Glass panel displays, ballistic parachute aircraft recovery systems, portable tablet computers enabling paperless cockpits, and widely available three axis autopilot systems have changed the way we fly, the way we train, and the way we are expected to perform on check rides. Our training and testing paradigms have tried to stay in synch, yet always seem to be catching up to the latest levels of technology.
This is very apparent when we instructors are preparing a student for an FAA practical test. When training aircraft had no autopilots, no GPS, and certainly no parachutes, the general philosophy was that during training, the student should have the lowest level of technology available. This was also the expectation on the check ride. This theory has changed over the years and now the Practical Test Standards require that an applicant integrate all available technology while demonstrating mastery of his or her aircraft. This raises numerous questions from instructors and students about what technology will be available for each task.
One example of this dilemma is found when contemplating an instrument airplane practical test in a Cirrus SR20/SR22. The test requires the task “Instrument Approach without Primary Flight Display”, which has taken the place of what was the partial panel approach, accomplished without use of gyroscopic heading and attitude indicators. In the Cirrus, the standby attitude indicator, standby airspeed, and standby altimeter are available, as is the Multi-Function Display. Guidance from the FAA has us shooting a GPS approach using the moving map display on the MFD after disabling the PFD. Those of us who trained and tested in steam gauge aircraft think that this task should be fairly easy. With a fully functional Attitude Indicator and a nice big moving map display showing our course, a reasonably competent instrument pilot should have little trouble adapting to this setup and flying a good approach.
But, in the Cirrus specifically, and perhaps in other aircraft as well, another question comes up. Can the applicant use the autopilot (which still works just fine after a display failure) during the approach without the PFD? A rather famous DPE who writes for a national magazine says “yes”, opining that not to allow its use would be introducing simultaneous multiple systems failures, which is strictly forbidden in the minds of some. If we follow this logic, we would not test simulated engine failure emergencies in these aircraft either, because to do so would imply failure of not only the engine, but the CAPS parachute system as well. In my former role as a pilot examiner, I always said no, that the approach should be hand flown. Here is my logic.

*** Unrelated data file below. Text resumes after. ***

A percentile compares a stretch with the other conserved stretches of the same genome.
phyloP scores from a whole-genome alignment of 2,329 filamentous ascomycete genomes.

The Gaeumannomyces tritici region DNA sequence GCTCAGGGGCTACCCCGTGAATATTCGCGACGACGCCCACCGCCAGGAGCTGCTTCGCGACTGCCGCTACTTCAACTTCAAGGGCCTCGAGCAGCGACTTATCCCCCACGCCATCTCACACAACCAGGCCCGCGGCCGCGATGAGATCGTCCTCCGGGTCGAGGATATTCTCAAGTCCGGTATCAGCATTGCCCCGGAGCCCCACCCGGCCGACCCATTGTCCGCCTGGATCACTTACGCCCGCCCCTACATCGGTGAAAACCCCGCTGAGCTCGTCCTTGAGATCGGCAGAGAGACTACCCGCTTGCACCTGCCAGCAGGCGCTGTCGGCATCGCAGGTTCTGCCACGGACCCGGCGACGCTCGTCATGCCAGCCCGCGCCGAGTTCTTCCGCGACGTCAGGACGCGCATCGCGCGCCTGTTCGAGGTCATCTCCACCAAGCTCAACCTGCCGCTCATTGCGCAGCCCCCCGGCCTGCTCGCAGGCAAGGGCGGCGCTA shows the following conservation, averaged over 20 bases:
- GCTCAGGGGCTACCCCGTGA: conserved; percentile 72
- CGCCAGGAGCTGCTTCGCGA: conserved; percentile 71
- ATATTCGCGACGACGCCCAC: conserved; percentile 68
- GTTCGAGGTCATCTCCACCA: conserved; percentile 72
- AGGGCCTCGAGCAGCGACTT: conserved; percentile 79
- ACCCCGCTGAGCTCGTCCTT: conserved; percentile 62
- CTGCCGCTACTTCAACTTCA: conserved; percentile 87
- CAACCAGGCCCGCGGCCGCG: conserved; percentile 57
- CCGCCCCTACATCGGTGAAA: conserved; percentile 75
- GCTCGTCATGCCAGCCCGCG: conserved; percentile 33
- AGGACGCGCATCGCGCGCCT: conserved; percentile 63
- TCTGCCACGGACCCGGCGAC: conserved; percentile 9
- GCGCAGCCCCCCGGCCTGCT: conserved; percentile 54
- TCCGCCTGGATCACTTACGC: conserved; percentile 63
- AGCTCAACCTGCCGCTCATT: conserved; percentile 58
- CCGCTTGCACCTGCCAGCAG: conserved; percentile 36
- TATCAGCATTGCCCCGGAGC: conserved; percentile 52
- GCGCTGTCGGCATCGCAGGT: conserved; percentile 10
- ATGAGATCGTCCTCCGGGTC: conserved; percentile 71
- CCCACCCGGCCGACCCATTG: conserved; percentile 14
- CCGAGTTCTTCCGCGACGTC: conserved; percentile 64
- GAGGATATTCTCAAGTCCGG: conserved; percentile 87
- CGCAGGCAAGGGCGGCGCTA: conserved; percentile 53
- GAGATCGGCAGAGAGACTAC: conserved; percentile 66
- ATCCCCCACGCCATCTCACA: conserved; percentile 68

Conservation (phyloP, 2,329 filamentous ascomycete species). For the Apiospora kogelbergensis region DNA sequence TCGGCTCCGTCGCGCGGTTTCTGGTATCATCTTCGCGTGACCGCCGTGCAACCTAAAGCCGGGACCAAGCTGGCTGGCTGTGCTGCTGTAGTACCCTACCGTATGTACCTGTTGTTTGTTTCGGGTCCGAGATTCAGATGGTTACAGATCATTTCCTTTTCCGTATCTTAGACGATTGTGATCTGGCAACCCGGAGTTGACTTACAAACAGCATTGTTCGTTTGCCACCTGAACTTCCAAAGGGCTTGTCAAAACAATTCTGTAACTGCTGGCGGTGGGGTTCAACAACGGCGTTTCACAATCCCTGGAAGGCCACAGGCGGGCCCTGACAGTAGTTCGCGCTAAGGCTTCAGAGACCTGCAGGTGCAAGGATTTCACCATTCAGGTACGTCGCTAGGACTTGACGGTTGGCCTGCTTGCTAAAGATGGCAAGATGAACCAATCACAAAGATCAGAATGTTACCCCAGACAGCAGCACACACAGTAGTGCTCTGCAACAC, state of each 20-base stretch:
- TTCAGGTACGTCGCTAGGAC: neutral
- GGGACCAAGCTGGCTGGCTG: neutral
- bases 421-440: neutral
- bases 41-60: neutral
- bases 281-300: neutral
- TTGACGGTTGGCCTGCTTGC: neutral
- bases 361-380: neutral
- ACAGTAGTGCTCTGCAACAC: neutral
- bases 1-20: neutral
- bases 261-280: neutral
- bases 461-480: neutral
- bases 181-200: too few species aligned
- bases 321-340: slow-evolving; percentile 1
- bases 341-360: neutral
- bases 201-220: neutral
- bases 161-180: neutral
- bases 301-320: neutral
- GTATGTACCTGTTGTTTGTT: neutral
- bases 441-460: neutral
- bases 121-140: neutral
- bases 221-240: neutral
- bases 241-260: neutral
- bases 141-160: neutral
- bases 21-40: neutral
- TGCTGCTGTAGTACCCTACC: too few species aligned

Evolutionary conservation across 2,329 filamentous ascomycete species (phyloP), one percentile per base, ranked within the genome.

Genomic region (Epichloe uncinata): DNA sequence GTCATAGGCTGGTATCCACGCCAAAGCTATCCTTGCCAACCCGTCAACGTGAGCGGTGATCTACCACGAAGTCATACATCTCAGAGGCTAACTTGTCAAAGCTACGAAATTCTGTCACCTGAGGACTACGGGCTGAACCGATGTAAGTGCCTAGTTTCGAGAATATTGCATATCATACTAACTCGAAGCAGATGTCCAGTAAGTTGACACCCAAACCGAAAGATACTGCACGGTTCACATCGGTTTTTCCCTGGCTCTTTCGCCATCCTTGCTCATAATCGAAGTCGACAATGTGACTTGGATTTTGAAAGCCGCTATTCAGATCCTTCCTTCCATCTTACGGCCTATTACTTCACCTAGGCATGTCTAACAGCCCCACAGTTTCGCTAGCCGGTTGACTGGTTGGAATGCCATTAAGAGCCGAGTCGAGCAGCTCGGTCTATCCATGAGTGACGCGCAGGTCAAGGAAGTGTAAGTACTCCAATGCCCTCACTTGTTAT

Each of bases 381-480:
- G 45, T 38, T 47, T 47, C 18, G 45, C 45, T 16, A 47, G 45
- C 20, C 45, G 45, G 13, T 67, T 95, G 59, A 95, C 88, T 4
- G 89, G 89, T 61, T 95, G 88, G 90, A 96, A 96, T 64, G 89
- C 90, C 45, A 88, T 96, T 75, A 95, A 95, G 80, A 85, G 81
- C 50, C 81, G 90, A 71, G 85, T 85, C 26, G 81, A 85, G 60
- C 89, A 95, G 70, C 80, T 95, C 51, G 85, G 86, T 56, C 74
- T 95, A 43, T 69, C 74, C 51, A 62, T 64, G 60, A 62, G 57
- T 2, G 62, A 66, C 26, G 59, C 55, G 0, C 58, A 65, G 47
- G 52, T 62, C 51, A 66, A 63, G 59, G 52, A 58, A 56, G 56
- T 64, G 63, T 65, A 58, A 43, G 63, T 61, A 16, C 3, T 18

I was amazed that flight instructors and examiners would accept the substitution of autopilot technology for the skill required to fly an approach without the PFD. I would argue that the intent and the well described emphasis of the PTS is that the applicant must demonstrate the ability to control the airplane after a loss of the primary flight display, not observe and monitor the autopilot controlling the airplane! This argument was generally unpersuasive, so I approached from a different point of view, that of a concerned family member.
“Aunt Betty” represents a future passenger flying with the soon to be rated instrument pilot. Here is the question posed to Aunt Betty: “When we train and test pilots for instrument proficiency, we require them to demonstrate the ability to safely and skillfully fly the airplane without their primary instruments. Now, Betty, in this airplane, we can test this task in one of two ways. We would like your input on which way you would prefer, seeing as you will be a frequent passenger with your nephew. We can either have the pilot (might be your son, brother, husband, or nephew) demonstrate that he can fly the airplane by hand without the PFD, which does require a little more skill and a slightly different technique, or, we can require the pilot to perform this task using the autopilot so that the pilot basically monitors the airplane flying itself on the approach.
“Now, Aunt Betty, a pilot allowed to use the autopilot system on this approach may not have the skill or technique to fly the approach by hand in the clouds should the autopilot shut down due to turbulence or mechanical failure. Should this happen to a pilot without the skill and practice normally required, the odds of a fatal accident occurring would be quite high.
“So what do you think, Aunt Betty? Would you feel more comfortable flying with this fellow if he has demonstrated mastery of the aircraft (sans PFD) without the autopilot or only with its assistance?”
This leads us to a larger discussion about the use of other technology, iPad, GPS moving map, and more. If technology is used as a replacement for pilot proficiency during training and testing, we end up with less skillful, less competent and ultimately less safe pilots. But, if we require that our students demonstrate mastery with the lowest available level of automation and technology (which, by the way, implies excellent fundamental aircraft control skills) then, when technology is added into the equation, we have a safer pilot.
Technology can be a value added safety multiplier, or it can be a crutch needed to make up for lack of fundamental and advanced skills. Crutch or Safety Multiplier, which one will you choose? I know which one Aunt Betty prefers.
Charles McDougal is a flight instructor, corporate pilot, and former DPE who offers basic and advanced flight instruction in the San Antonio area. To find out more information about Charles or to contact him, visit his website, www.flighttrainingcoalition.com.